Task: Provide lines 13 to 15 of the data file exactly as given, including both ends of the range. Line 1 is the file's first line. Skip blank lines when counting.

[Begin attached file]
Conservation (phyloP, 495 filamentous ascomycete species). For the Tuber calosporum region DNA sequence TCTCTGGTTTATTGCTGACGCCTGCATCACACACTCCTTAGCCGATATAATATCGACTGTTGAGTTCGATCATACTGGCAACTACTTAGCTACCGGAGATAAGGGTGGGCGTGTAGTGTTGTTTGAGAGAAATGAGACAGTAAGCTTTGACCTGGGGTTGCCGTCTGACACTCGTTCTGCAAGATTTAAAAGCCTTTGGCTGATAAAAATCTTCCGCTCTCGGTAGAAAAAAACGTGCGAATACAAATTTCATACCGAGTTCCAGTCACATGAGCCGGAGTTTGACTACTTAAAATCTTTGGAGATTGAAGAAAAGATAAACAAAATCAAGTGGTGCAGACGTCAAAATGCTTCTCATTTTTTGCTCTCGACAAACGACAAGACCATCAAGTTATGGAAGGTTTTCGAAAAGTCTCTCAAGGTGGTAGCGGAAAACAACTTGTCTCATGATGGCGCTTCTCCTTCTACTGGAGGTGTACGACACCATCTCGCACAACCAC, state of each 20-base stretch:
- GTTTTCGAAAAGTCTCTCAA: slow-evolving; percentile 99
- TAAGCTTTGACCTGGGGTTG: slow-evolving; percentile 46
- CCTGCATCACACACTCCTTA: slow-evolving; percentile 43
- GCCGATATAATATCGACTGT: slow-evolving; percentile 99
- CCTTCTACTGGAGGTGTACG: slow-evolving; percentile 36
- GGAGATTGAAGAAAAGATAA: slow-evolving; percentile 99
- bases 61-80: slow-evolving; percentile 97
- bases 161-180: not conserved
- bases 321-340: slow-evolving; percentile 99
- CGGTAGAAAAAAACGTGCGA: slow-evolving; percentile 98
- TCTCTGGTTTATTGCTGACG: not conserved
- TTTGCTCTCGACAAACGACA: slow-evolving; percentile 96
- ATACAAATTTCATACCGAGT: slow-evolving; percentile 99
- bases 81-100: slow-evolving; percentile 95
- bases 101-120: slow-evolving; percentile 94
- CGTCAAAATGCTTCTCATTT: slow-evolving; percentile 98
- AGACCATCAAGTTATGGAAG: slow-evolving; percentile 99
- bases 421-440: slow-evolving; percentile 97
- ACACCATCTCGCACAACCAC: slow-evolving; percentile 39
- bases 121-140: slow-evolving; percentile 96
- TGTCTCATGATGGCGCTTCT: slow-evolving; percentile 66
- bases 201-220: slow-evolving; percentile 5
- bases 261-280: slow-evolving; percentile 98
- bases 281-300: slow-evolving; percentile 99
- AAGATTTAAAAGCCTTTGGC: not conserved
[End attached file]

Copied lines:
- TTTGCTCTCGACAAACGACA: slow-evolving; percentile 96
- ATACAAATTTCATACCGAGT: slow-evolving; percentile 99
- bases 81-100: slow-evolving; percentile 95